“Would you like a bag?”
Considering I had just spent £120 on a pair of shoes for my 14-year-old son, the shop assistant’s question was the least of my worries.
For that amount of cash, I didn’t’ just want a bag, I wanted my path to the shop exit sprinkled with rose petals. The staff could also form a guard of honour, piping me to the doors before carrying me on their shoulders to my car. If that’s not too much to ask.
I don’t really want to talk about the amount of cash I am forced to spend on my offspring. Particularly as I feel as if I’m paying for the privilege of turning my son into a walking billboard for sportswear manufacturers.
North Face seems particularly popular. Though I don’t think my glum teenage son dragging his heels around a retail park is that good an advert for a mountaineer clothing company. Sour Face would be more apt.
“That’ll be 5p,” the shop assistant said. “For the bag.”
Such is the odd state of play in society today, I found it easier to part with the £120 for a pair of monstrous trainers than 5p for a plastic bag.
I balked at the bag. As I’ve said before, buying a plastic bag when shopping is the modern equivalent of a billionaire tycoon lighting his cigar with a ten dollar bill. It’s a sign that you have more money than sense.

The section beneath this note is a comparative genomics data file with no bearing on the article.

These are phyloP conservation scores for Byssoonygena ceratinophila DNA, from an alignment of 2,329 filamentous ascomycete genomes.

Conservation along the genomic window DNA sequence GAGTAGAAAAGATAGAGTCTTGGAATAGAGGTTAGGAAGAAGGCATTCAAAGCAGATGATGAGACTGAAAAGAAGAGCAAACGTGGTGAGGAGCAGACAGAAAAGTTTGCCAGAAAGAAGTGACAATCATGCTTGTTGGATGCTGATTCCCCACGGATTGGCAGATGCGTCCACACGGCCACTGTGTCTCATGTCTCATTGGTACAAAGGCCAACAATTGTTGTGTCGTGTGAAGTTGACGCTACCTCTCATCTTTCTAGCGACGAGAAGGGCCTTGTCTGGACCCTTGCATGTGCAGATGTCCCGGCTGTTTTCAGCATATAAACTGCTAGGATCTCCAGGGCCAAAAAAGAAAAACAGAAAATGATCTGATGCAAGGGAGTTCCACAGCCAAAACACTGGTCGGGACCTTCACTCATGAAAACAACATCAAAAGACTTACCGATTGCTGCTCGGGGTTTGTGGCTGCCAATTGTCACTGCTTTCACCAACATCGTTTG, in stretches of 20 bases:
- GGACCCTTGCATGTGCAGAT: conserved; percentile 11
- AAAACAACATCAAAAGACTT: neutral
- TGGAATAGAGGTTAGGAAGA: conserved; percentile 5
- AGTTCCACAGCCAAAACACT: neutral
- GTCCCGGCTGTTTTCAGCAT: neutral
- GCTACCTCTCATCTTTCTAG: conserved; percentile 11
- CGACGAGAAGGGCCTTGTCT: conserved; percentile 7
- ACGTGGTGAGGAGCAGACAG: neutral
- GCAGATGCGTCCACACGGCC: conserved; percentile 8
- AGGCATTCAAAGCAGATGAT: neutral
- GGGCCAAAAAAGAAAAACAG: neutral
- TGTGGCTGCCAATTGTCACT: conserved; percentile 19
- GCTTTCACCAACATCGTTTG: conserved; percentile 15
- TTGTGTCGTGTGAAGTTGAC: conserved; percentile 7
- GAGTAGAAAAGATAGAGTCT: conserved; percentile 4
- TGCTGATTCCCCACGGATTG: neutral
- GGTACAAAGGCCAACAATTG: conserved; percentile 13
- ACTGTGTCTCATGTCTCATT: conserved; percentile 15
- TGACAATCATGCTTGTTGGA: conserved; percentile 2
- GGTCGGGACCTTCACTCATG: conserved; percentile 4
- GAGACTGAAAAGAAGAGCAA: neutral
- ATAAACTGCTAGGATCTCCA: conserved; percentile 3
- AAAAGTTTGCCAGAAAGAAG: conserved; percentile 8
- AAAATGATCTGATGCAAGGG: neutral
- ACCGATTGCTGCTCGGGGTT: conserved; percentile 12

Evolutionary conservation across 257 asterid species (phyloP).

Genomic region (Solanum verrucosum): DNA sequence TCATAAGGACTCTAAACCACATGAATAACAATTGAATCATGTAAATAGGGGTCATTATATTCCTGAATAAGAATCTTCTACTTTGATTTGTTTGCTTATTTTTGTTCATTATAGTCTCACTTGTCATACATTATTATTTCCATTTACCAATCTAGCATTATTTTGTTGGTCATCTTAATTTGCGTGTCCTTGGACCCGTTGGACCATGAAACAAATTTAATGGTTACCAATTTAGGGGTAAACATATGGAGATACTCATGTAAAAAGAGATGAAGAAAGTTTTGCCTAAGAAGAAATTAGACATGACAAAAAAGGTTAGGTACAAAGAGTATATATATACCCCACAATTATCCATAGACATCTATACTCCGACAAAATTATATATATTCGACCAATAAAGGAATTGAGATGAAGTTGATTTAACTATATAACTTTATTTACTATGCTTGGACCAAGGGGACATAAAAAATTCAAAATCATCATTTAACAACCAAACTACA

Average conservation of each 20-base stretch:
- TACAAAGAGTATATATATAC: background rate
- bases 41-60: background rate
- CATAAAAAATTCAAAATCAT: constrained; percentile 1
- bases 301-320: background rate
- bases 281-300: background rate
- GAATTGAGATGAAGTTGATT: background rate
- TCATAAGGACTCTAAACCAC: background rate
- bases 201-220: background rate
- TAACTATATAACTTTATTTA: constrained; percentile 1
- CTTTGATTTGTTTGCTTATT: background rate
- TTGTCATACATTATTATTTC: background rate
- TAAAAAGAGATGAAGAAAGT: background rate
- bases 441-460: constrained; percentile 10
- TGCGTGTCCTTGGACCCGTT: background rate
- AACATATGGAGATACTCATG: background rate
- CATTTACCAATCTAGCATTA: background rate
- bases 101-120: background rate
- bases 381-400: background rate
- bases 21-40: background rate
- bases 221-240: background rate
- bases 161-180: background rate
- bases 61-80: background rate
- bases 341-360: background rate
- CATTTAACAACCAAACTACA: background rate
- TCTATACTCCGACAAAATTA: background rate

Obviously there are environmental concerns. That said, with the masses of plastic detritus floating in our seas and rivers, creatures will eventually adapt to their new polluted surroundings.
Evolution will ensure that fish and sea mammals will learn to use the rubbish we have dumped in our waterways. Just as the giraffe evolved a long neck to nibble food from the highest branches, so in years to come will lobsters evolve nimble fingers to carry their young in plastic Aldi shopping bags.
Nature will probably ensure sharks evolve sensitive lips too so they can pucker up and use the millions of straws we’ve chucked in the waves. Sharks will continue to roam the seas ripping humans apart with their great gaping jaws, but in years to come they also then whip out a straw with their specially evolved gripping fin before slurping up the blood and body goo with the straws. Nature always finds a way.
This, of course, is going to take some years. A few million Darwin reckoned.
In the meantime, it’s probably best to limit our plastic bag use.
I’ve taken to wearing trousers with specially designed pockets. They are extra large pockets, about the depth of a typical shopping bag.
It means that, should I forget my bag for life to collect my shopping, I can use the giant pockets in my strides.
The only awkward part of these wonder consumer pockets, is when the check out lady asks: “Do you need a hand with your packing?” I always answer ‘Yes’. Raising my arms in the air and crying “Fill her up!”
They then pay the 5p themselves... and hand me a plastic bag. It’s known as a win win.